Two days after losing in the Wimbledon final, Andy Murray walked back out on to Centre Court to reflect.
It was a chance for him to dwell on falling short again in a Grand Slam final, but also to prepare himself for a quick return to action at the All England Club for the Olympics.
"I sat for a few minutes," said Murray, who had returned to Wimbledon to collect some of his belongings. "I was just thinking a little bit about the match and thinking about what it was going to be like playing at the Olympics because it's changed.
"The whole venue changed so quickly after the tournament, they had all the London 2012 backdrops on the back of the court."
Coping with the pressure of the Olympics shouldn't be tough for Murray. After all, he was burdened with the expectations of the nation earlier this month when he became the first British man to reach the Wimbledon final since 1938.
But there was no first British men's champion since Fred Perry in 1936, with Murray losing to Roger Federer 4-6, 7-5, 6-3, 6-4.
Renowned for his dour demeanor, Murray surprised the nation by weeping on court after the setback. The tears didn't stop then as he struggled to cope with the mental anguish. He didn't even hit a ball for five days.
"I cried a lot, that was the first part. Then I just started sort of doing other things to try and take (my) mind off it," Murray said. "I went go-karting with my friends, normal stuff. I went to a comedy show. I went to Battersea Dogs Home -- did a few different things then started training again.
"And that's when you stop thinking about the past and you concentrate a bit more on the future.
While insisting that laughter helps him deal with high-profile losses, Murray appeared glum as he spoke to reporters next to the Olympic Park on Friday.
"I laugh a lot -- just not in front of you guys," Murray said. "The questions just are not that funny."
And Murray maintains that returning to Wimbledon will "give me an extra motivation. I can't see it as being a negative."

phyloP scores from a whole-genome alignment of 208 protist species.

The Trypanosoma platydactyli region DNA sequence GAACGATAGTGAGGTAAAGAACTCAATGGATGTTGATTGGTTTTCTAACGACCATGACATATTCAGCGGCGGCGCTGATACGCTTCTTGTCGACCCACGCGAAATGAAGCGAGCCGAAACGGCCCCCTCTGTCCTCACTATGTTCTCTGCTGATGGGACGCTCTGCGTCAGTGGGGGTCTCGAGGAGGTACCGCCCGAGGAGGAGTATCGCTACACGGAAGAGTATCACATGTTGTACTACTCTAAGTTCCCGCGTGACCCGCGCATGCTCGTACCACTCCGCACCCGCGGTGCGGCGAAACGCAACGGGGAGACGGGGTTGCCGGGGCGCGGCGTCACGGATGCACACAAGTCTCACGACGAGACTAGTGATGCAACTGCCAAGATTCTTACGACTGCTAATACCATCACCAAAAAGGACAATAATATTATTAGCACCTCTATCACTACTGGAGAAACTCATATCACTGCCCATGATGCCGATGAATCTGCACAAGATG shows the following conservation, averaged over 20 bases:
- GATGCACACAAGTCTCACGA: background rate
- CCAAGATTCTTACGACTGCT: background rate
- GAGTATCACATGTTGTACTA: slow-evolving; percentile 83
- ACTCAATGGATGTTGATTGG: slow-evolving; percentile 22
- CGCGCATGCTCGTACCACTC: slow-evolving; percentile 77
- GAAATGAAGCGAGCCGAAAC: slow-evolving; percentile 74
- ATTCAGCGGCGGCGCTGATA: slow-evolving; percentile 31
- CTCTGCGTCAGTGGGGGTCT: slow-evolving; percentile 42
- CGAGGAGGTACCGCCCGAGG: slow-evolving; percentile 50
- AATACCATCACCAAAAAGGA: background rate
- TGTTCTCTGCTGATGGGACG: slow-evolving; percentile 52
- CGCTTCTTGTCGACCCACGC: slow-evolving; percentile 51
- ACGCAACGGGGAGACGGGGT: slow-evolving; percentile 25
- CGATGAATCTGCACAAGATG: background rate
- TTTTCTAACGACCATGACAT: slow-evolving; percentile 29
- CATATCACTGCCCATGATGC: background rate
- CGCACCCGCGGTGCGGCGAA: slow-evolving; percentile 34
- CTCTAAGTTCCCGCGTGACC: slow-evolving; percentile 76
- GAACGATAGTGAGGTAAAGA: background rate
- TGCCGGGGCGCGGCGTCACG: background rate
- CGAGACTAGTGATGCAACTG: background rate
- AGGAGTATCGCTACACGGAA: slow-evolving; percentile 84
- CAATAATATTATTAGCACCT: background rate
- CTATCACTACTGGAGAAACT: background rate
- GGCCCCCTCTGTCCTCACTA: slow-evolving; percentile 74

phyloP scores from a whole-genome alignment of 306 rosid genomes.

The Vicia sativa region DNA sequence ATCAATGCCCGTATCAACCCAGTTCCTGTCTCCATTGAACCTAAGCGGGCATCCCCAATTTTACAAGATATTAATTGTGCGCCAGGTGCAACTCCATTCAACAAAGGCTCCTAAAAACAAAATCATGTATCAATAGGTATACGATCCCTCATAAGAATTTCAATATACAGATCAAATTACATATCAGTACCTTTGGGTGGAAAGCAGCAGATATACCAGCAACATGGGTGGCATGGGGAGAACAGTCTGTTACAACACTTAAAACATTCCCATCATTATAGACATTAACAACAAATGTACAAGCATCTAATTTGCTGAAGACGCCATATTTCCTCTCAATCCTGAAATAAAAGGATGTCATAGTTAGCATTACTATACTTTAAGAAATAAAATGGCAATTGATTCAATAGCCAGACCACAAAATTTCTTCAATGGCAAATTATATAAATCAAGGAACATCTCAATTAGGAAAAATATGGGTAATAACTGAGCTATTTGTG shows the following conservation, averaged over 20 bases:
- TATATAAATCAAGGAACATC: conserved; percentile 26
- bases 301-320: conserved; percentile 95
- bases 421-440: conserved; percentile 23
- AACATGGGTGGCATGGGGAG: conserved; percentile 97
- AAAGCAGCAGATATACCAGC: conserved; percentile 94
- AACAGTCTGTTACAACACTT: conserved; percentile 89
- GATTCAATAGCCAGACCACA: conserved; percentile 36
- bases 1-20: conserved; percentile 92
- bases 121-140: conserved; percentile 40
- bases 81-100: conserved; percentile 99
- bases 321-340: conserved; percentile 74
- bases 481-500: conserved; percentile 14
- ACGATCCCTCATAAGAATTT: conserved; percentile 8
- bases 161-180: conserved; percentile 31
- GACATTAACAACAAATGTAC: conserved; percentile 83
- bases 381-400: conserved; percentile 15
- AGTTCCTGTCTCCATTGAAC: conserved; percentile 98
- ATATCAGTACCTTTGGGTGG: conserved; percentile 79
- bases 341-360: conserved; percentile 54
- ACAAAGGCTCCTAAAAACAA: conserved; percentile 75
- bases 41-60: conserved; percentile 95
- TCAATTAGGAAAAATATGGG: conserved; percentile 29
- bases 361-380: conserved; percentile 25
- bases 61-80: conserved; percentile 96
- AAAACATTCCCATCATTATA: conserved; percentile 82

"The guys around me have helped and been positive," the 25-year-old Scot said. "And obviously with this kind of competition coming up so soon afterwards I did need make sure I get over it quickly because I want to do well here."
Because in Beijing it didn't go so well four years ago, losing in the first round of the singles tournament.
"I was really disappointed at myself, so I don't want to let this chance slip by," Murray said. "I want to make sure I prepare properly so I give myself the best chance to win a medal because I know how much it meant to the other tennis players winning bronze, silver or gold."
Murray will have two chances to win a medal because he will also be playing doubles alongside his brother, Jamie. The pair lost in the second round four years ago.
"If I could win a gold medal or Grand Slam I'd take a gold medal, especially here in your home Olympics," the 26-year-old Jamie Murray said.
Although Andy Murray may not feel the same way, still the Olympics are something special.
"If you lose in the semifinal of a Grand Slam, people will criticize you and you'll always be disappointed," Murray said. "But (Novak) Djokovic won a bronze at the last Olympics and was in tears on the podium. It means a lot to the players ... I get more emotional playing for Great Britain than I do playing in a regular tennis tournament."